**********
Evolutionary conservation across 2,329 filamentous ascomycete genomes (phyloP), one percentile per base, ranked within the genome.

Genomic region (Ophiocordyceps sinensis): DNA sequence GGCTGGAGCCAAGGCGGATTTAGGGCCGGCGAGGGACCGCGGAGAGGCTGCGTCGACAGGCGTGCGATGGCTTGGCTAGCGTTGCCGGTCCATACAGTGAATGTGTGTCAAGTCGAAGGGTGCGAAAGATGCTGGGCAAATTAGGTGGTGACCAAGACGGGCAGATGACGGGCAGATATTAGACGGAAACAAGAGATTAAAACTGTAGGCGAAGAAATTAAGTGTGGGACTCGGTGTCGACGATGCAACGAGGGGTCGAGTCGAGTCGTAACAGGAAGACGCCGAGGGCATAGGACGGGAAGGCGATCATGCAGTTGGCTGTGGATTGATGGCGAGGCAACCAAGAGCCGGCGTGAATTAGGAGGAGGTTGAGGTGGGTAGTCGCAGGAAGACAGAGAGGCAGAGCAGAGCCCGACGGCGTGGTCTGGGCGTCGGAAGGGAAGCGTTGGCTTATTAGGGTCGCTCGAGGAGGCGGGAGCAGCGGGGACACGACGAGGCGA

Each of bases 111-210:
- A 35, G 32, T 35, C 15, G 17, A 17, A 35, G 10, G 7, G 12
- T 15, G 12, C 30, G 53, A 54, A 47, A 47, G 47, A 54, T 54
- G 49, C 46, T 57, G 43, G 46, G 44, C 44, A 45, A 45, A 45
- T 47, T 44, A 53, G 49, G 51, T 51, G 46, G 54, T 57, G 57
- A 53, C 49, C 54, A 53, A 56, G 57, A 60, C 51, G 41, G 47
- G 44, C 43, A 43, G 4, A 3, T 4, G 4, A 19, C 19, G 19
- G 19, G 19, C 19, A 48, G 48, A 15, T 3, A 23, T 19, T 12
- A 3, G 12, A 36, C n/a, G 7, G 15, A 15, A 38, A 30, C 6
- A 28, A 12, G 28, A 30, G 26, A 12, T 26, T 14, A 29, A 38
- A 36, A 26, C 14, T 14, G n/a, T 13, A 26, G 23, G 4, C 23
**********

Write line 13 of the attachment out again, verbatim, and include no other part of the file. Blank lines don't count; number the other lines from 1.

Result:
- A 36, A 26, C 14, T 14, G n/a, T 13, A 26, G 23, G 4, C 23